The story of Princess Märtha Louise of Norway


Photo: Catherine Wessel / Det kongelige hoff
Princess Märtha Louise, the first-born child of King Harald and Queen Sonja, obtained a royal edict in 2002 to free her of her constitutional role, but she still retains her place in the line of succession

Trondheim, Norway

If there’s one thing that can be said about Princess Märtha Louise, it’s that she seems to be a never-ending source of inspiration for the tabloid press.

Whether it’s her personal life, her business ventures, or her public statements, she can arouse adulation as well as scorn from the general public.

First born but not first in line

Princess Märtha Louise was born Sept. 22, 1971, at Rikshospitalet, University Hospital in Oslo. She was named after her father’s mother, Crown Princess Märtha, and her great-great grandmother, Queen Louise, the mother of King Haakon VII.

Rules of succession in place at the time of her birth meant that she was not in line for the throne, because she was female.

Changes made to the constitution in 1990 now stipulate that the firstborn shall be first in the line of succession regardless of gender. This is why Princess Ingrid Alexandra, Crown Prince Haakon’s daughter, is third in line for the throne, ahead of Märtha Louise.

Since Märtha Louise was born long before that constitutional amendment was adopted, it was decided that males would continue to take precedence over females for children born before 1990.

Interestingly, although Märtha Louise was not in the line of succession for the Norwegian throne at the time of her birth, she was 26th in line for the British throne. This is because her father is a second cousin of Queen Elizabeth.

Early life

Princess Märtha Louise spent her childhood at the Skaugum Estate, near Oslo. Her parents wanted their children to get a normal upbringing, and both the princess and her brother attended a municipal daycare center and a local primary school.

The princess sang in a choir and played the flute. She joined a folk-dancing group at the Norwegian Museum of Cultural History and was an avid equestrian in her formative years.

Marriage to Ari Behn

The princess got engaged to Ari Behn (born Ari Mikael Bjørshol) in 2000 and married him at Nidaros Cathedral in Trondheim on   May 24, 2002.

Behn had achieved literary success in 1999 with a collection of short stories titled Trist som faen (Sad as Hell). This first book would remain his greatest literary success, praised by critics, while subsequent novels got mixed reviews.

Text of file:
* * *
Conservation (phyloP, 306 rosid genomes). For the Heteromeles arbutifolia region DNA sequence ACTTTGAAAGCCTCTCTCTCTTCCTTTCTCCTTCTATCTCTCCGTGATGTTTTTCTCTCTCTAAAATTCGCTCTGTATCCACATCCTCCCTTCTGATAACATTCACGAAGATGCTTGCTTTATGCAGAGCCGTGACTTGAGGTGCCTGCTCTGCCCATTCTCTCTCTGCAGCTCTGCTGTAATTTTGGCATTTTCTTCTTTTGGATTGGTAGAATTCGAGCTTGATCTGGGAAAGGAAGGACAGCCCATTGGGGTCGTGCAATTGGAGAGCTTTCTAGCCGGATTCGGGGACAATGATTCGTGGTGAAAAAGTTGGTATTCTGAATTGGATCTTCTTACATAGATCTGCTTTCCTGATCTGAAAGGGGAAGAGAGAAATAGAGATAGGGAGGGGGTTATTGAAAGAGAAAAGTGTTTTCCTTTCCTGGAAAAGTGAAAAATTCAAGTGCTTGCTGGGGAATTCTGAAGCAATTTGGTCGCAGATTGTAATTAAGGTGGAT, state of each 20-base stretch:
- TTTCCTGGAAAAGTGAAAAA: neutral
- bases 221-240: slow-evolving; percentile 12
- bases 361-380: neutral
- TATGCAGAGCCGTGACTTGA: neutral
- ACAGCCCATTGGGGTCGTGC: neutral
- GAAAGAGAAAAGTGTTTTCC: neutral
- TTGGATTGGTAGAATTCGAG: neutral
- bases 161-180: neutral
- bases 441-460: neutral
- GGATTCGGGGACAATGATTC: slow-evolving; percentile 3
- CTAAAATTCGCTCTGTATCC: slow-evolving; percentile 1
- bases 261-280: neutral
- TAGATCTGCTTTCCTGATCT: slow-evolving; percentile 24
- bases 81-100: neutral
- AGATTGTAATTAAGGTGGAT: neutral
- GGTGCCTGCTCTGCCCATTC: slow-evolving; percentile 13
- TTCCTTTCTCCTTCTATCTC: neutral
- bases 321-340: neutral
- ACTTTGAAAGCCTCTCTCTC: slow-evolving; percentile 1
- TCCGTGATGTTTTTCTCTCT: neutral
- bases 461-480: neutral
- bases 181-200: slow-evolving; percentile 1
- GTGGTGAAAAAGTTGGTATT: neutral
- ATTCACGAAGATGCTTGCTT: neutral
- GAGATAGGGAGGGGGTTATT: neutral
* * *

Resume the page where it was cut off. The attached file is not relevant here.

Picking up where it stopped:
During the early 2000s, he was often portrayed in Norwegian media as a pretentious poseur, frequently and flamboyantly arguing with critics and other artists. In a famous example of those public spats, he challenged critic Kjetil Rolness to a duel by pistol or sword in 2001.

No official title

Märtha Louise obtained a royal edict in 2002 freeing her of her constitutional role and allowing her to start her own business. This means that Behn never had an official title within the royal household.

The edict stipulates that Märtha Louise is no longer a royal highness and has to pay income tax. She retains her place in the line of succession and sometimes carries out representation duties on behalf of the king.

When traveling abroad, the princess is conventionally accorded the title “Highness.”

Three children

The couple had three daughters: Maud Angelica, Leah Isadora, and Emma Tallulah. None has an official royal title. The family lives in Islington, London, and Lommedalen, Bærum.

On Aug. 5, 2016, Princess Märtha Louise and Behn started divorce proceedings and intended to share custody of their three daughters. The divorce was formalized the following year.

Death of Ari Behn

On Dec. 26, 2019, Behn’s family issued a statement announcing that he had died by suicide on Christmas Day. He was 47. The news quickly made headlines around the world.